1. Metacognition – Students learn to think about their thinking when they are asked to summarize, ask questions, dialogue with peers, and provide predictions. Teachers can model metacognition by thinking aloud and modeling questions, dialogue, and prediction.
  2. Attention – Sustained directed thinking is an important part of cognitive regulation. Teachers can help students improve their attention by reducing distractions (remember, there really is no such thing as multi-tasking in the brain), teaching them what to do when with ideas that interrupt thinking and cause a loss of focus and how to regain focus. Teachers can use timers and intentional brain breaks to help students sustain their thinking.
  3. Goal setting – Setting goals related to classroom activities helps students maintain motivation. Mastery goals positively impact student learning. Teachers can model mastery by articulating their own goals to students and encouraging students to articulate their goals.
  4. Recognizing and resolving problems – Students sometimes need help recognizing and resolving problems. Teachers can help students solve problems by asking questions, restating problems, helping students write down steps, and making plans of action. Teachers can also assist students with help seeking and decision-making as they relate to seeing and solving problems.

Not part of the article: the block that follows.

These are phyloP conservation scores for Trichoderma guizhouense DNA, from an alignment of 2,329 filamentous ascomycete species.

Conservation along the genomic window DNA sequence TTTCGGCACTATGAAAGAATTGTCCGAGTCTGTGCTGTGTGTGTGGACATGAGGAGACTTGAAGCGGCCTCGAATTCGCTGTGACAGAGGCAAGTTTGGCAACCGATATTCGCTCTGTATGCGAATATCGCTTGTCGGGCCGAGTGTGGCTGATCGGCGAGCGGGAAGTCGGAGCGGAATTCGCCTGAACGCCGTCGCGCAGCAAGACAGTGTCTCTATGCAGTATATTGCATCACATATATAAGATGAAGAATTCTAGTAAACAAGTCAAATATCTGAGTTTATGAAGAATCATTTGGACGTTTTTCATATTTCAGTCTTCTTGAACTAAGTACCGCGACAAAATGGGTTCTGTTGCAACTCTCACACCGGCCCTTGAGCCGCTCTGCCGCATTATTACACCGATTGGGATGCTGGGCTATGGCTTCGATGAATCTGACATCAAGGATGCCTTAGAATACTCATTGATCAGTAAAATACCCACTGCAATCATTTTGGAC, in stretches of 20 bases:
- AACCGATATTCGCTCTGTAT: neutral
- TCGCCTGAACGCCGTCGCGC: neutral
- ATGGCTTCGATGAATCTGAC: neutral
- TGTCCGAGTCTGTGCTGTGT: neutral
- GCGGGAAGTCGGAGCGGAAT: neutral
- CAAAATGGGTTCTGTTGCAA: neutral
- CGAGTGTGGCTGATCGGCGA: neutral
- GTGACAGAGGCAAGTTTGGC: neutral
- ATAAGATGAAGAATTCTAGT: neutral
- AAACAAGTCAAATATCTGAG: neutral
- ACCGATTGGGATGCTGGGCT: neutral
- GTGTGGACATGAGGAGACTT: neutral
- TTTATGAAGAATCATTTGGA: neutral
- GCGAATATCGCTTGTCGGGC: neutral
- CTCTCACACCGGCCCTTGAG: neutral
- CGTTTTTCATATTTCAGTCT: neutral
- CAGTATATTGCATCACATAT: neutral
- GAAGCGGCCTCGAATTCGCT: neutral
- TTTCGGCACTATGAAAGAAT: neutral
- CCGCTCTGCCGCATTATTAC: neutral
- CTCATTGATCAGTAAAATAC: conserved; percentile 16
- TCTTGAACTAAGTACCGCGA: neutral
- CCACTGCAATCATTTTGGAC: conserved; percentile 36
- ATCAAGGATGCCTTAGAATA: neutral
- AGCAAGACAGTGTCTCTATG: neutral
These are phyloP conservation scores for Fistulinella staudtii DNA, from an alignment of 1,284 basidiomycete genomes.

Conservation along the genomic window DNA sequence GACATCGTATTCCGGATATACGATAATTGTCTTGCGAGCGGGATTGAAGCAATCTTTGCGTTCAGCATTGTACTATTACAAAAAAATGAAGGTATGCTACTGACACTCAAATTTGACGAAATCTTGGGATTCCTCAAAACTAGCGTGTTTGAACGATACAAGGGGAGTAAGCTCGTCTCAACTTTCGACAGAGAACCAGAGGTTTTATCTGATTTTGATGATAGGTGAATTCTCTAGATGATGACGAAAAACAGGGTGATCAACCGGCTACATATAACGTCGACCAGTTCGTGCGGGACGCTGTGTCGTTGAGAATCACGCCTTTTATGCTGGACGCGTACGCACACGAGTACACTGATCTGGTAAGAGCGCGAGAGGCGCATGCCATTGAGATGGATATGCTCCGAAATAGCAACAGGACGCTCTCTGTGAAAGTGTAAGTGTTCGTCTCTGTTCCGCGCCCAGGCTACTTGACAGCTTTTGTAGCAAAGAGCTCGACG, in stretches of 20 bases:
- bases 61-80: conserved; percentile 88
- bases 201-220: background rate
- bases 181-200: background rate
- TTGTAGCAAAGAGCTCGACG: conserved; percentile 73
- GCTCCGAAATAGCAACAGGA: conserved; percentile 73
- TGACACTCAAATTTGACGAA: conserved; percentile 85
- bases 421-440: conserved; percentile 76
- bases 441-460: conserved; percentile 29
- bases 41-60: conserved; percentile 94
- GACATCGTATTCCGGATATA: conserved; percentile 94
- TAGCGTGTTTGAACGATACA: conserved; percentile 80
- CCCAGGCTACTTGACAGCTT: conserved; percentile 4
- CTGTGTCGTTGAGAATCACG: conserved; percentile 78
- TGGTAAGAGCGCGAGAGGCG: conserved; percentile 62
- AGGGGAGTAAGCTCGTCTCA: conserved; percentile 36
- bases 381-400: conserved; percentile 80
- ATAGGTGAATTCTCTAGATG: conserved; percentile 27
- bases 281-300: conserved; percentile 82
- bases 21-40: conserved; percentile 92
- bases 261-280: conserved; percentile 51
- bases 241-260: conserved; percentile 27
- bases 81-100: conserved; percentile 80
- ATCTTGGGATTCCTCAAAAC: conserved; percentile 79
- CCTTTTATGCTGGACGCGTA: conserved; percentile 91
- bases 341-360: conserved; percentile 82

5. Organization – Charts, checklists, folder systems, and routines all help students manage the information necessary for learning.

As you prepare for next week, think of ways that you can help students further develop the skills necessary for cognitive regulation. You and your students will be glad you took the time to do so.

Supporting the Development of Emotional Regulation

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emotional self regulationEmotional regulation requires the ability to identify emotions and properly manage them. Children and young adults will need to develop and practice these skills over and over throughout their school-aged years. As such, it’s important that educators prepare the environment to support the development of emotional regulation.

In their book All Learning Is Social And Emotional: Helping Students Develop Essential Skills for the Classroom And Beyond, authors Nancy Frey, Douglas Fisher, and Dominique Smith identify several areas in which teachers can support students and provide suggestions for how to do so (pp. 46-65)

  1. Identifying emotions – Use word walls to teach students the language of feelings and emotions.
  2. Emotional self-perception – Use visuals such as Plutchik’s Wheel of Emotions or Kuypers Zones of Regulation to help students recognize their emotional states.